Mr Yap Teong Liang is one of 18 family lawyers appointed by the Family Justice Courts to be a child representative since the initiative started in October last year.
His job is to give the child a voice in court and provide the judge with an objective assessment on what arrangements are in the child's best interests. "But this does not mean that we end up listening to the child because the child may like ice cream but ice cream can be bad for him," said Mr Yap.
Instead, one of his main tasks is to understand the preferences of the child and discern if those were made under compulsion.
Some children go along with their parents' instructions or wishes as they are afraid or hope to please them, he said. Others are inclined towards the less strict parent although that arrangement may not be best for the child in the long run.
Mr Yap must piece together the information in order to make a recommendation.
In one case, the mother of two boys - aged 13 and 16 - produced a letter they had allegedly written showing that they wanted to live with her after the divorce. But the husband claimed his wife was so lax their sons were not going to school.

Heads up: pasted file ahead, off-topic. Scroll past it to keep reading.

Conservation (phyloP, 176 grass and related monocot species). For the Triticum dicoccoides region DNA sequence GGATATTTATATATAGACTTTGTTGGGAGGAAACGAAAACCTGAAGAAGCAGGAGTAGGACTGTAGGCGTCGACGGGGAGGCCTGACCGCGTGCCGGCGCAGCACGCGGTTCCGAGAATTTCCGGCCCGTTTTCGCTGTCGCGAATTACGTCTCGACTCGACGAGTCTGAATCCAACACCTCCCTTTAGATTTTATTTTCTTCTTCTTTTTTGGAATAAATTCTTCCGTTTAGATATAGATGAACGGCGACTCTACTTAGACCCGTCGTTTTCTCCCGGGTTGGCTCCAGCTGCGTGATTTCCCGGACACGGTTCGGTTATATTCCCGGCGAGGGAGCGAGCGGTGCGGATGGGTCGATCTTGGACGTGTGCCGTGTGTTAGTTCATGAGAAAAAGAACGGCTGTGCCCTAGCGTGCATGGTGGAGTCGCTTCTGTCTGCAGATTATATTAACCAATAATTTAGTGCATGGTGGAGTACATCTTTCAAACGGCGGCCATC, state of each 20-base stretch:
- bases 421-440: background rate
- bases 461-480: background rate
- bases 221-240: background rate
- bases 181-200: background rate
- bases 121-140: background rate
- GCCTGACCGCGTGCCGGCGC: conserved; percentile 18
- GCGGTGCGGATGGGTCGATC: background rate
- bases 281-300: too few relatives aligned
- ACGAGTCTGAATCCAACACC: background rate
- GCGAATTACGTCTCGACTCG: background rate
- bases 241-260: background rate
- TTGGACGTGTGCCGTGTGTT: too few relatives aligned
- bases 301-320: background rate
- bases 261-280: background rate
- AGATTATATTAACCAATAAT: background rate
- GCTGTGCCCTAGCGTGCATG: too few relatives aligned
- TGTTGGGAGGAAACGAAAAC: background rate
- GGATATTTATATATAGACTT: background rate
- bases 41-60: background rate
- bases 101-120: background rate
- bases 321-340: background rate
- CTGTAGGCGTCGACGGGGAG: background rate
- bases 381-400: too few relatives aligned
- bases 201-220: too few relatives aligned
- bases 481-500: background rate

The younger boy wanted to live with their mother while his brother wanted to stay with their father.
Mr Yap observed the 13-year-old and his father during home visits and interviews at his office, and spoke with the boys' grandparents and school counsellors. In the end, the judge ordered the younger boy to live with the mother and the elder boy with the father.
"It is a heavy responsibility but there is satisfaction in helping children because such decisions affect their future welfare," said Mr Yap.